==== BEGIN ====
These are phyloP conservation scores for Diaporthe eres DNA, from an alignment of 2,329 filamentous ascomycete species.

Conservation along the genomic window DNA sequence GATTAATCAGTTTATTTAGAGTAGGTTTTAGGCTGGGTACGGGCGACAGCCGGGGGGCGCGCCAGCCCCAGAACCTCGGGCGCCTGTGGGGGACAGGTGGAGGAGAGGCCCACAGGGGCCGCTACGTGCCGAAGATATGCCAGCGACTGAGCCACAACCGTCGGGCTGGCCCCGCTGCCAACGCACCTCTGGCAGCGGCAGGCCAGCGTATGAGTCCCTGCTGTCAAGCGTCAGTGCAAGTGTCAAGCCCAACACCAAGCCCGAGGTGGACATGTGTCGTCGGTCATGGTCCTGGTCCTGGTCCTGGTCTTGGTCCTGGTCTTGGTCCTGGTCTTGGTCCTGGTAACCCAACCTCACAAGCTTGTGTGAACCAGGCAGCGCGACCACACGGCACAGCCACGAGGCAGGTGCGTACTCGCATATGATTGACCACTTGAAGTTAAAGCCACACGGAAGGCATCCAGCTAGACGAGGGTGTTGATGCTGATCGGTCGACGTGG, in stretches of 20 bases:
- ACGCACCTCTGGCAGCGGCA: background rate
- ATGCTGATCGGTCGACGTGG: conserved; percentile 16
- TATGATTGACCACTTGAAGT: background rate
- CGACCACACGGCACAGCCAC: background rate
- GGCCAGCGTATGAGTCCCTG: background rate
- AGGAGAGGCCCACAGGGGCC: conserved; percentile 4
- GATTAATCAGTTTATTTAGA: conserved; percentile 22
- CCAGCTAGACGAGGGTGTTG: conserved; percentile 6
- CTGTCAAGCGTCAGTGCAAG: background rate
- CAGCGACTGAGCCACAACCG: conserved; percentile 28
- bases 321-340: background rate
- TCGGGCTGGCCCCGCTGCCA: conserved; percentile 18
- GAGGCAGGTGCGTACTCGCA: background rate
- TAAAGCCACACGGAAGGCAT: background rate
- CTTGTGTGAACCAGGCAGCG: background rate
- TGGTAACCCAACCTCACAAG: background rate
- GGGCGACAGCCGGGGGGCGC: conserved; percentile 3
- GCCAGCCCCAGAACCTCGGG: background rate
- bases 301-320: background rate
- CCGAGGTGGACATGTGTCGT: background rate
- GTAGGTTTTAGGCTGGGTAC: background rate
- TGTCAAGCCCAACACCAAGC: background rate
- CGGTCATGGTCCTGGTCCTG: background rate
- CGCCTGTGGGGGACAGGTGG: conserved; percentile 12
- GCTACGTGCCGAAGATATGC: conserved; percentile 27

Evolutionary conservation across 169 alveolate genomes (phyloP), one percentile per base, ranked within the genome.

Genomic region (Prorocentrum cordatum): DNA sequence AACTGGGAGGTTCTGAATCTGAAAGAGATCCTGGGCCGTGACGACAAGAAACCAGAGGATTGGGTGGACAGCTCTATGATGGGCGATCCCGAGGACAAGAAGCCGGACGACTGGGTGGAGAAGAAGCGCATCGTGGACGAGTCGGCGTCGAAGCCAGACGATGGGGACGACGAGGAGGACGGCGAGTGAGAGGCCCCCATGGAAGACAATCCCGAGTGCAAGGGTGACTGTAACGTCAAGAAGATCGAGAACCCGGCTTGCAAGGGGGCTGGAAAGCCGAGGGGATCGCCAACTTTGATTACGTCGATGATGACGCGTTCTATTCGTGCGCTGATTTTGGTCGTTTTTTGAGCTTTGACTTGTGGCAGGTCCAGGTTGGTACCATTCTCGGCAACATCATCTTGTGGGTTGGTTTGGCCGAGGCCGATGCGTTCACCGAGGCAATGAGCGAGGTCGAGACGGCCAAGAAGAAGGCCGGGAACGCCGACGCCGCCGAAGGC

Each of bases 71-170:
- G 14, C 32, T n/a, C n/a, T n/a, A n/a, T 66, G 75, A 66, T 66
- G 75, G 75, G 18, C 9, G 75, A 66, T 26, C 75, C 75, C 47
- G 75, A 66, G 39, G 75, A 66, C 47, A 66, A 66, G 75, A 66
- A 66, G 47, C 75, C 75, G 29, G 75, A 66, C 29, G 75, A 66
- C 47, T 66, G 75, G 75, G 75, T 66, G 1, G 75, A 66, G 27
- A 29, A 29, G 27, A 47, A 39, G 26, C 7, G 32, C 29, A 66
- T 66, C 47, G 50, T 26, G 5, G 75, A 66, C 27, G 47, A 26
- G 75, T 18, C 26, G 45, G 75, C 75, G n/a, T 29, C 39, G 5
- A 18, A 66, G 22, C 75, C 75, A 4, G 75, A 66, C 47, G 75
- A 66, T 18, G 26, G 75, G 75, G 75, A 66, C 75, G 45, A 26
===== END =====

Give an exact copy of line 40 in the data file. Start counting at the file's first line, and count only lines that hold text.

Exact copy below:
- A 66, T 18, G 26, G 75, G 75, G 75, A 66, C 75, G 45, A 26